Daniel Fried: "The average Guantanamo detainee...is not a hardened terrorist, not an organiser"
The man officially responsible for closing Guantanamo Bay says more detainees could be resettled worldwide if some were transferred to the US.
Daniel Fried is the special envoy for closing the detention centre and is in charge of persuading other countries to take in detainees.
He says his job is miserable because he is "cleaning up a problem".
He also revealed he was reprimanded by the UK over his decision to send four detainees to Bermuda.
Daniel Fried has one of the most important and toughest tasks in the US government.
In an exclusive first interview since his appointment, Mr Fried told the BBC about the challenges the US government faces.
Ordering the closure of the detention camps at Guantanamo was one of US President Barack Obama's first acts in office.
I've been admonished by the British government in very clear terms
Daniel Fried on the Bermuda deal
Saying it would send "an unmistakable signal", he said the facility had to close by 22 January 2010. However, predictably, it is proving to be difficult.
Working out what to do with the remaining detainees is "a huge problem and a complicated one," says Mr Fried.
So far, the number being held there has been reduced by just 16 - and one of those committed suicide. There are now 226 left.
The administration is reviewing each detainee's case in order to decide which prisoners should be prosecuted, and which should be freed and transferred to another country.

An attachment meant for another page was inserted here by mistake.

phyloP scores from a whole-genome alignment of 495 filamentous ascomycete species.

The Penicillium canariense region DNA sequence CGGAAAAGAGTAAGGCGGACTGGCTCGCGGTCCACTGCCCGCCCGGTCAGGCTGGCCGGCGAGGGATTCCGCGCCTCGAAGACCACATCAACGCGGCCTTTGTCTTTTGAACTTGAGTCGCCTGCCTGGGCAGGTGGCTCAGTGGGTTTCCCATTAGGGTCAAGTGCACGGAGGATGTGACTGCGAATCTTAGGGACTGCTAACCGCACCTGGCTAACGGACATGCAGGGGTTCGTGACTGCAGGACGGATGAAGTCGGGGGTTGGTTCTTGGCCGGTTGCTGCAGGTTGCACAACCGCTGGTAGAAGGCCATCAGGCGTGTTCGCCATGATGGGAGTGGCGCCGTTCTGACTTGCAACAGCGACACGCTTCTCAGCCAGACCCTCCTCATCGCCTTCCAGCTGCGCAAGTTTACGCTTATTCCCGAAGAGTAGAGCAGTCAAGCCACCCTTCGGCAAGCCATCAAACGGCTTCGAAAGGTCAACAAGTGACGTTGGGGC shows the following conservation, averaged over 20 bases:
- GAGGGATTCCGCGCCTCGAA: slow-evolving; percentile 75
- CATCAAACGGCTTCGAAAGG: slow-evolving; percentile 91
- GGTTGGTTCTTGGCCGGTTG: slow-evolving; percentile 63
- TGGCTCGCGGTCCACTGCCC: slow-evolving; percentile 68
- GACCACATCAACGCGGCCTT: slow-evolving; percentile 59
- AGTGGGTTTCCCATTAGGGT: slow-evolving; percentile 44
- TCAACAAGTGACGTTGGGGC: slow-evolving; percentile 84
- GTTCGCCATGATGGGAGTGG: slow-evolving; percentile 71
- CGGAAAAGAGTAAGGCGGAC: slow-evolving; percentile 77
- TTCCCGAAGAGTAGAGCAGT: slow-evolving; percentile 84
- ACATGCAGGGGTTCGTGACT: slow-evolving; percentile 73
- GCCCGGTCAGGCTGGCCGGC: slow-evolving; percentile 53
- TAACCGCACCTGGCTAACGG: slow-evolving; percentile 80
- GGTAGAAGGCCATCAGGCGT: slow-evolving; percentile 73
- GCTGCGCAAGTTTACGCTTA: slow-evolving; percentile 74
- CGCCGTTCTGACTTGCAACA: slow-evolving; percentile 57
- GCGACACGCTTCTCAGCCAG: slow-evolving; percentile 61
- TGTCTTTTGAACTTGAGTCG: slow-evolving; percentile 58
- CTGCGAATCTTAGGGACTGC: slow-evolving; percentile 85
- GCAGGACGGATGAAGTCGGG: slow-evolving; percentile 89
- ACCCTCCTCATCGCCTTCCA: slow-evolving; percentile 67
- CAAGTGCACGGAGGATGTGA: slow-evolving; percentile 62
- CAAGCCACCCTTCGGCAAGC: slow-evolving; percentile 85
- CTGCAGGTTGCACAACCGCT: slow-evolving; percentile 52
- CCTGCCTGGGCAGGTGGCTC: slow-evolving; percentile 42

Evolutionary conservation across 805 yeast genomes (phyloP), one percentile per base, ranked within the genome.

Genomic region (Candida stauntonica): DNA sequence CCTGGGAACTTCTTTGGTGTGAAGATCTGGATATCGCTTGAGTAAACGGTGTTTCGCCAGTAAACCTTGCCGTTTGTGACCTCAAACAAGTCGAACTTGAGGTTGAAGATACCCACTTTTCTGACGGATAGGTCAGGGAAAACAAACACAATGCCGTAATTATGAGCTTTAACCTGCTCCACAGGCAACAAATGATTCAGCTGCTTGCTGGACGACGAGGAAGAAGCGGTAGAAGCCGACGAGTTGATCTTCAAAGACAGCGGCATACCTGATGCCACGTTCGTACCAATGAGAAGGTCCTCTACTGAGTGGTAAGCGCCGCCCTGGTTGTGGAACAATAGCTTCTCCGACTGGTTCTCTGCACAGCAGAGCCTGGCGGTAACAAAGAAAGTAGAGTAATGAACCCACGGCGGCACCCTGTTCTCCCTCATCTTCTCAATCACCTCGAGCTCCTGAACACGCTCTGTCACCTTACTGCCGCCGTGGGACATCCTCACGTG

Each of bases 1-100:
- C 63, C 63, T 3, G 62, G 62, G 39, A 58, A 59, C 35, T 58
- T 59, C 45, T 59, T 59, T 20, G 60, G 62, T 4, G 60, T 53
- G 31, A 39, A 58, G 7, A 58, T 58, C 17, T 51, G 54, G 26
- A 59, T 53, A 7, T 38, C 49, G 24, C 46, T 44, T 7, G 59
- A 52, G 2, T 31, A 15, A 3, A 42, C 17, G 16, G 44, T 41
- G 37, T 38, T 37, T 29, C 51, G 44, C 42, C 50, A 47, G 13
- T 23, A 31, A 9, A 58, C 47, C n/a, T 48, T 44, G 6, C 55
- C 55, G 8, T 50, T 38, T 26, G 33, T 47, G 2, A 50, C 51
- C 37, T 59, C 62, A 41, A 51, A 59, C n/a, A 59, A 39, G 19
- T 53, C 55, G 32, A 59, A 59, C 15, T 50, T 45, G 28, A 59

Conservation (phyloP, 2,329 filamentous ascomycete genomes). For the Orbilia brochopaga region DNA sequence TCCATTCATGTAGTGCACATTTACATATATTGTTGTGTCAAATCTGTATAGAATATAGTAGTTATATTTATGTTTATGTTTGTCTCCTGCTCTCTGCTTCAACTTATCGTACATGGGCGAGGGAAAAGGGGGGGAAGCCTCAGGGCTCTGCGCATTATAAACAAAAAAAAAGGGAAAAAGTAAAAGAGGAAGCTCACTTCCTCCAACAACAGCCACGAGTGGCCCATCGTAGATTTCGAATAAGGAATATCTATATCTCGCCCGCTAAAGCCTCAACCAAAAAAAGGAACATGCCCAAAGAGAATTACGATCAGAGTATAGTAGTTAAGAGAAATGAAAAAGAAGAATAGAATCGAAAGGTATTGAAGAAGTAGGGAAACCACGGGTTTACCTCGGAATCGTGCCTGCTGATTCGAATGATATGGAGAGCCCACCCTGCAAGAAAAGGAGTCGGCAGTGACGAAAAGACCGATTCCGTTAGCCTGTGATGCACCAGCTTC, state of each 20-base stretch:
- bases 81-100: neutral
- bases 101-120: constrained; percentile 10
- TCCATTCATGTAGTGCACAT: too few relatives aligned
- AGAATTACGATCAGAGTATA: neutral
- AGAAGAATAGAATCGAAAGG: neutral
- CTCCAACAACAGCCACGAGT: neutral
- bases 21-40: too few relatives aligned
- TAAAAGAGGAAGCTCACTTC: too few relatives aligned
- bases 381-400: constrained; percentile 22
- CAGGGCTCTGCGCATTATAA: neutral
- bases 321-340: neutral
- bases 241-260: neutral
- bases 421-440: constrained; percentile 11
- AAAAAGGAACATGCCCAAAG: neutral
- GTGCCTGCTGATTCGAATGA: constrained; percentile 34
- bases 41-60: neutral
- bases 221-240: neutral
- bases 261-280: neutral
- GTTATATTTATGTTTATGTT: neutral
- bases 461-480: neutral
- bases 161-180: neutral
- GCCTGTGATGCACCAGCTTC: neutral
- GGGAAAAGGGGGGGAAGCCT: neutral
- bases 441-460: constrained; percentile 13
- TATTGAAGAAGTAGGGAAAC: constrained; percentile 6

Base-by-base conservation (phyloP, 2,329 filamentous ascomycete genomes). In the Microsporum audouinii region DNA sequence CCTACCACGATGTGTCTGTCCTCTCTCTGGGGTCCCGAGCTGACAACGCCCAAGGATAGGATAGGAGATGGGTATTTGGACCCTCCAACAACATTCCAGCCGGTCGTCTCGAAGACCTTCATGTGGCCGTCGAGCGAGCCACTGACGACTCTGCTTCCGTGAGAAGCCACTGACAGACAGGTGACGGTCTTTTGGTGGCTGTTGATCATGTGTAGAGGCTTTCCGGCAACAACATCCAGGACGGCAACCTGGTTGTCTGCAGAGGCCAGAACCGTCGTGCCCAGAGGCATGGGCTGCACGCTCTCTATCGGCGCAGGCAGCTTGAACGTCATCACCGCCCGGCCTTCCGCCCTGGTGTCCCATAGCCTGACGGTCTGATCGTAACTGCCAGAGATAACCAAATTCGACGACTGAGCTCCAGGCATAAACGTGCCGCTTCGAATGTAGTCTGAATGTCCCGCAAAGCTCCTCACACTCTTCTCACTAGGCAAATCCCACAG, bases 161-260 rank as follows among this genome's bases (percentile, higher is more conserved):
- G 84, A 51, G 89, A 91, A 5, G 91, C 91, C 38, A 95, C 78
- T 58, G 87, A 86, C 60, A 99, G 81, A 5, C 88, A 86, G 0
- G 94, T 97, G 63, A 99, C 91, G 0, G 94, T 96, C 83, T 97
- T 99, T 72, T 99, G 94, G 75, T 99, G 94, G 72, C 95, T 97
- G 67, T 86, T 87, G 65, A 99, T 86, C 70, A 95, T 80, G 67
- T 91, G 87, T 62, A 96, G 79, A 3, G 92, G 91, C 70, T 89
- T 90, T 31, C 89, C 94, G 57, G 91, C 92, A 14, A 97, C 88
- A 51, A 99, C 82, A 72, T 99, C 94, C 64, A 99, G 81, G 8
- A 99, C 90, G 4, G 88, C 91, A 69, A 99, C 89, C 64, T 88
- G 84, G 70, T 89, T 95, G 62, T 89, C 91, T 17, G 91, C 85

Ambassador Fried is dealing with those who are "cleared for release" by a special task force or by the courts.
Hungary is the latest country which has agreed to take a detainee. Other nations which have already done so or have pledged to help include France, Portugal, Spain, Italy and Belgium.
One of Mr Fried's successes was the deal he struck with Bermuda, which took four Guantanamo prisoners, all of them Chinese Uighurs - an ethnic minority from north-west China. However, Bermuda is a British overseas territory and Britain was not informed until the last minute.
"The British government, it is fair to say, cannot be considered part of the deal," Mr Fried says.
"This was worked out between the Americans and the Bermudans. I will say that I've been admonished by the British government in very clear terms."
'No Plan Bs'
However, he defended the agreement with Bermuda.
"We are very grateful to the Bermudan government and the behaviour of the four Uighurs has been exemplary, which really bolsters our contention that they were not any kind of threat."
"These are four people who are enjoying freedom who would otherwise be in Guantanamo."
Mr Fried's tough job has not been helped by the decision of Congress to block the transfer of any cleared detainees from Guantanamo to the US mainland.
He says he will not criticise Congress, but told me: "It is fair to say, as just an objective statement, that the US could resettle more detainees [worldwide], had we been willing to take in some."
"But I also have to state that parliamentarians in Europe and the US have raised questions about security - and we have to respect those opinions."
Mr Fried said he was confident - but would not guarantee - that the 22 January deadline would be met.
"President Obama's timetable is what we've got, we don't have Plan Bs, we're looking at that timetable. We've got a lot of work to do, we need help getting this done, and we're going to be working hard at it."
"But you're not going to have Guantanamo II. Whatever solution we come up with, it will be one based firmly on the rule of law and transparency."
Update: The headline was changed on 18 September. An earlier headline did not accurately reflect the interviewee's statements.
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